stage 5 - report

The Queen

Wet, water and wonderful

surprise performances

Water. The queen stage of the Absa Cape Epic was all about water. With various crashes and swims due to torrential overnight rain. Some experienced riders called it one of the most brutal days they’d ever experienced on a bike and 13-year Absa Cape Epic veteran, Oliver Munnik who –– alongside Signal Racing partner Rogan Short –– took the stage win in the Amateur category mused: ‘That was the toughest Cape Epic stage I've ever ridden.’

The stage 102-kilometre-long stage lived up to its name and proved to be a gruelling test of endurance. The route took riders east from Oak Valley Estate towards Lourensford Wine Estate after a hard ascent through Paul Cluver Wine Estate and up Tierkop. After that came the iconic Groenlandberg Climb — a rocky 9km ascent with an average gradient of 7% (and pitches up to 15%). But Groenlandberg is more than just numbers; it's a part of the Cape Fold Belt, known for its challenging terrain and weather conditions. The descent is equally unforgiving and has often made or broken races. For pros, it's the Alpe d'Huez of the race, and for amateurs, it was a big hurdle to overcome.

After descending from the highest point of the race, the route wound its way towards the Eikenhof Dam and up Willie’s Trail and sections of the famous A-to-Z singletracks towards the Gantouw Pass. The compulsory portage led into Knorhoek and across the Vergelegen Game Park, where the day's final climbs pushed the accumulated climbing up to the 2 450-meter mark. Once in Lourensford Wine Estate, the River Trail led riders straight down to the finish.

In the Men’s race, the riders battled intense downpours and a drenched course for the first 30km. It wasn’t enough to douse the fire of Egger and Baum, though. The German duo, who won the 2022 Absa Cape Epic on the final day of the event and so only wore the yellow Ciovita leader jerseys at prize giving, had been determined all week to race in yellow. Their decisive move to claim the overall lead came on Stage 5.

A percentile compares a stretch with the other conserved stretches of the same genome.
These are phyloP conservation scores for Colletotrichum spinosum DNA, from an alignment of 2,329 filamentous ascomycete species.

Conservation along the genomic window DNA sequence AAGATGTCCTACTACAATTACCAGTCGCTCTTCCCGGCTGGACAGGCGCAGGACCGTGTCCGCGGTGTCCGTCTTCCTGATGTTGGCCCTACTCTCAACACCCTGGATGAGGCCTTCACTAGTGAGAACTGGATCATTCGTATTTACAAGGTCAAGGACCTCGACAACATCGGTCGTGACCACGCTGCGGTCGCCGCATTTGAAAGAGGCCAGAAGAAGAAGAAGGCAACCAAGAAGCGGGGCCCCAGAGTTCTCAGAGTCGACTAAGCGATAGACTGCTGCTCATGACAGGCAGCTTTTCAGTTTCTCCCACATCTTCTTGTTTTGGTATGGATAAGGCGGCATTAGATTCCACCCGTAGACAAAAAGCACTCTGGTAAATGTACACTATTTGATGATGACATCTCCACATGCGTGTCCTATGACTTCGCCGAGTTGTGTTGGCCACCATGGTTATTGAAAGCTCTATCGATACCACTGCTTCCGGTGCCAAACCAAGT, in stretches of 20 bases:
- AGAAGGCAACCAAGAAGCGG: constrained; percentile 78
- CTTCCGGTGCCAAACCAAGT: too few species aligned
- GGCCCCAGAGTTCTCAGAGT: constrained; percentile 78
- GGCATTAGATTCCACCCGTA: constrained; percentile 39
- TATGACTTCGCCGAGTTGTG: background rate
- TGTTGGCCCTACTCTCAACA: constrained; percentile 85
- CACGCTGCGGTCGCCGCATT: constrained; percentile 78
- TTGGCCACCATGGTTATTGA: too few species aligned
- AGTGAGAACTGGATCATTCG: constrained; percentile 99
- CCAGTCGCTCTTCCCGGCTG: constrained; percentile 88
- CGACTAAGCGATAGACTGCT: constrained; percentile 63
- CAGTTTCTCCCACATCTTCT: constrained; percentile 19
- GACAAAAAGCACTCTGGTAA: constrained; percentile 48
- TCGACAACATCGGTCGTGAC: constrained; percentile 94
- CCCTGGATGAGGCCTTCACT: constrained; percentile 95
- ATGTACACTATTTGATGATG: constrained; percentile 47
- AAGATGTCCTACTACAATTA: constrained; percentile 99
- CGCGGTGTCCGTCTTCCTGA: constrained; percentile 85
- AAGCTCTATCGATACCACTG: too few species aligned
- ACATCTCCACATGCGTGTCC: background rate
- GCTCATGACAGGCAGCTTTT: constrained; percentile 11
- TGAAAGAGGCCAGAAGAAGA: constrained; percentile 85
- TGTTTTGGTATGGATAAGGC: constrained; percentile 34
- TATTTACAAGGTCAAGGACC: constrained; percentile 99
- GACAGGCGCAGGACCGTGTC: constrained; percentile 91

Sensing weakness in the field, they attacked on the Tierkop climb and never looked back. By 41km,

they’d raced over Groelandberg and held a commanding 50-second lead over the chasers. As the race progressed, the lead continued to grow with neither SCOTT-SRAM MTB Racing nor Toyota-Specialized-NinetyOne (Matt Beers and Christopher Blevins) able to respond.

The surprise package of the day, Singer Racing (Martin Frey and Simon Stiebjahn), was happy to sit in the chasing pack. Frey and Stiebjahn ultimately finished second on Stage 5 but didn’t get involved in the general classification bunfight.

“That must be one of the most brutal days I’ve had on the bike,” said Baum after the stage win. “I

was suffering out there in the conditions. The ground was loose and with every climb we were riding

through these little rivers. When I hit that puddle and went for a swim, I thought I was in the ocean. It

was super deep.”

In yellow for the first time when racing at the Absa Cape Epic, Egger outlined the plan for the following two days. “It’s great to wear the yellow jersey. There are two tough days to come and we just need to stay calm and ride well.”

In the Women’s category, Vera Looser and Kim le Court also made their move on a climb, attacking on the iconic Groenlandberg climb and cruising past Wakefield and Lill in the process

“We thought this morning that today could be another good day for us,” said Le Court. “But then we had a really bad start and we were actually last going up the Tierkop climb. At that point we decided to do our own race and not worry about anything - then we just started catching everyone.”

Looser said she was cramping at the start but eventually recovered. “I was really struggling with my leg. I just tried to stay calm and collected because I knew that would count in our favour towards the end. We got really strong as the ride went on and knew we could target that orange jersey with two days to go!”

For the Women’s category leaders at that point in the race, it was another tough day for Wakefield. “I can’t lie,” she said, “That was another dark day for me. There are two days to go and I am hanging in. I need to thank my partner again for helping me so much.”